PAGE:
Cut Inflation Act will help long-struggling communities


The long-awaited climate bill passed by Congress and signed into law by President Joe Biden on Tuesday is great news for the country, and especially for low-income neighborhoods and communities of color that have suffered from decades of policies. harmful public policies in the areas of energy and transport.

The state, localities and private companies looking to leverage the clean energy dollars that will become available need to start thinking in new ways – ones that prioritize equity in a way that doesn’t has never been done before.

It has long been a problem that dense urban communities, especially those made up largely of black and Latino populations, have suffered the most from higher rates of asthma and other serious health problems. Studies have found a host of reasons, including lack of access to adequate health care and the use of lead paint inside public housing. But make no mistake, discriminatory transportation policies that have built large, polluting highways, bus depots and other facilities near and through low-income neighborhoods, and other energy policies, have had significant and harmful lasting effects on underserved populations – policies that have had serious health consequences for generations of Black and Latinx people who have been ignored for far too long.

According to the American Academy of Family Physicians (AAFP): “Location matters, and there are often dramatic differences in health care delivery and health outcomes between communities that are only a few miles apart. “

The AAFP cites a Robert Wood Johnson Foundation study that found a 25-year difference in average life expectancy in New Orleans, Louisiana, between downtown and suburban neighborhoods. “Similarly, there is a 14-year difference in average life expectancy between two neighborhoods in Kansas City, Missouri, about three miles apart,” the AAFP said.

Washington, for now, finally seems to get it. To their credit, the Biden administration and Congress have made fairness a key declared priority when passing major legislation.

The Reducing Inflation Act, like the Climate, Energy and Taxes Bill, includes more than $60 billion to support traditionally underserved communities who have been hardest hit by change climate change and a series of energy and transport policies. The Senate, which passed the measure on August 7, had been seen as the biggest hurdle, having been unable for years to tackle a meaningful initiative on climate change.

It’s not a perfect bill, but it moves the needle significantly.

The bill includes the money needed to begin addressing the disproportionate impacts of climate change as well as transportation policies that have long driven increased pollution in communities of color and low-income neighborhoods.

Additionally, the $1.2 trillion infrastructure program passed last year aims to improve future equity while tackling past projects that divided communities along socio-economic and racial lines. . On its website, the Federal Transit Administration promises that “all FTA discretionary grant programs will focus on promoting fairness in our transportation systems and supporting the important role of the transit industry. in the fight against climate change”.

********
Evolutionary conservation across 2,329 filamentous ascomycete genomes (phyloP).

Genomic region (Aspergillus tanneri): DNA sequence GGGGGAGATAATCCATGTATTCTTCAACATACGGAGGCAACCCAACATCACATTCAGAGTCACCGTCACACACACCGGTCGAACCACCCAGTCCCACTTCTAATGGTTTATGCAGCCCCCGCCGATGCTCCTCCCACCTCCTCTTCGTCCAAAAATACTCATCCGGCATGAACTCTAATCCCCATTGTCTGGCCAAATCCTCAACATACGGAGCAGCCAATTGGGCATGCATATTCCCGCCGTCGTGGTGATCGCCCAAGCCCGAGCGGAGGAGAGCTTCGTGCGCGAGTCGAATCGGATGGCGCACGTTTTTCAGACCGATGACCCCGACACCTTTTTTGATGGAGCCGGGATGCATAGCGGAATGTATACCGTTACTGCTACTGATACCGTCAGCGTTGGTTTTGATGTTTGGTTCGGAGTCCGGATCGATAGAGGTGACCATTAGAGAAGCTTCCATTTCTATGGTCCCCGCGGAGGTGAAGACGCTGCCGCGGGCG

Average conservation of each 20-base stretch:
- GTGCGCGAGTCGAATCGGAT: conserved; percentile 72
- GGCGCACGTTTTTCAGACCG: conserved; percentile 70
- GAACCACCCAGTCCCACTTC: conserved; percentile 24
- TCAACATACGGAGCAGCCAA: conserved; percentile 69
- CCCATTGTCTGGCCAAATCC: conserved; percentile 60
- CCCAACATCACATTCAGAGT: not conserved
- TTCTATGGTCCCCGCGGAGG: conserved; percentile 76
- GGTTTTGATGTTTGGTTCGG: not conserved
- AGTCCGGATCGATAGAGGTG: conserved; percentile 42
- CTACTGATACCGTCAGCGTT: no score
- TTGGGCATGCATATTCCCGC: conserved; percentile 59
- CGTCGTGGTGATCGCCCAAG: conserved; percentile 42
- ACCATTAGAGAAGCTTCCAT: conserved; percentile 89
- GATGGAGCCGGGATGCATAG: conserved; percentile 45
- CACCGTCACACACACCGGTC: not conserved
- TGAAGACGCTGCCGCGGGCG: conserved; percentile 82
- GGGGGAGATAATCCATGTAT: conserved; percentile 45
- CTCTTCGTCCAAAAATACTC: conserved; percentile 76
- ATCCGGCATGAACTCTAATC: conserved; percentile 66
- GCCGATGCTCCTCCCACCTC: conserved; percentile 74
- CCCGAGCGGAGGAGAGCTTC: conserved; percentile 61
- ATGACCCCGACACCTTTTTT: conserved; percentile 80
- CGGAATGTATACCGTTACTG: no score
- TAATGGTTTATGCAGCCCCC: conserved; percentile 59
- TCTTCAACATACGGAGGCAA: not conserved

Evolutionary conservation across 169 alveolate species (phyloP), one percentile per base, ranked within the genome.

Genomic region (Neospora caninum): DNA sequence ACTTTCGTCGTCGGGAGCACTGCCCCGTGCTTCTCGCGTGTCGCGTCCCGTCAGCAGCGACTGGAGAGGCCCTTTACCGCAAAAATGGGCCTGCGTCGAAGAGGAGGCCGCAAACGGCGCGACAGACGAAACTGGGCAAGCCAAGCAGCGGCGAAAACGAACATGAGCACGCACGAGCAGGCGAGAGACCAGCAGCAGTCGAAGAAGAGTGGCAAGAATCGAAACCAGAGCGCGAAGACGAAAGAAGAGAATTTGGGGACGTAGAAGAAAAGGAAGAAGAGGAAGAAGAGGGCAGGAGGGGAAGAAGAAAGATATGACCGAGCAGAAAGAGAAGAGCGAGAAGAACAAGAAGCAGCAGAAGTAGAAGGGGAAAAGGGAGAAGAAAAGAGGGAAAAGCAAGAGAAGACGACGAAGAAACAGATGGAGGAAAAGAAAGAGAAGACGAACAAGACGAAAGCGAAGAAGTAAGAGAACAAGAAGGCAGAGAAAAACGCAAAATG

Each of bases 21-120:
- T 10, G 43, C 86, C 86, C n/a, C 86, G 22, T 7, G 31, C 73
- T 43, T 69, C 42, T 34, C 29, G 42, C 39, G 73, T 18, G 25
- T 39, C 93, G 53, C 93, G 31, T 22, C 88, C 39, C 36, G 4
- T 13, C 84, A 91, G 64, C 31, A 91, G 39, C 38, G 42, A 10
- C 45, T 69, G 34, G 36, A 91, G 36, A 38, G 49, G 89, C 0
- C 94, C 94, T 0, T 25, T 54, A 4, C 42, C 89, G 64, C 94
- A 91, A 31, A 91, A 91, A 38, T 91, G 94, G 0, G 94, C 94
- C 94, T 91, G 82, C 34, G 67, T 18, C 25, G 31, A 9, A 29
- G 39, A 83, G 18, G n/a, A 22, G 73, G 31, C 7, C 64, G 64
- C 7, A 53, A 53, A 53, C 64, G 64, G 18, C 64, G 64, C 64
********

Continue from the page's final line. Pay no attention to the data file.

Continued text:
Top political leaders and federal agencies are finally acknowledging that the problems facing high-density urban communities have resulted in a long-standing public health crisis that has hit Black and Latinx adults and children the hardest.

Federal, state, and local authorities looking to maximize those dollars will need to do so in a way that will do the most good. This means using in-depth data to identify areas that have been badly affected by pollution, climate change, long-standing discriminatory policies and negative health effects.

It also means building trust by engaging communities in a meaningful way. It will take not only legally required public hearings, but real conversations to hear ongoing concerns and work together to help find the most effective ways to address them.

The new climate bill is considered the biggest step the United States has taken yet to combat climate change. It brings the country closer to the goals of the Paris Agreement with significant investments in clean energy, including renewable energy which should significantly reduce greenhouse gas emissions.

Nowhere will this be felt more than in the most affected communities. It will be important moving forward that the commitment remains — no matter who is in the White House or which party controls Congress — lest this is just another case of Lucy taking football away from Charlie Brown. Doubtful communities that have heard great promises only to be disappointed have reason to be optimistic. It is important that Washington follows. The health of generations of black and Latino children, many of whom have already lost their faith, depends on it.

Kenneth Lovett is a partner at Ichor Strategies. He is a former senior adviser to the President and CEO of the MTA and a longtime journalist who spent 25 years covering the state capitol.

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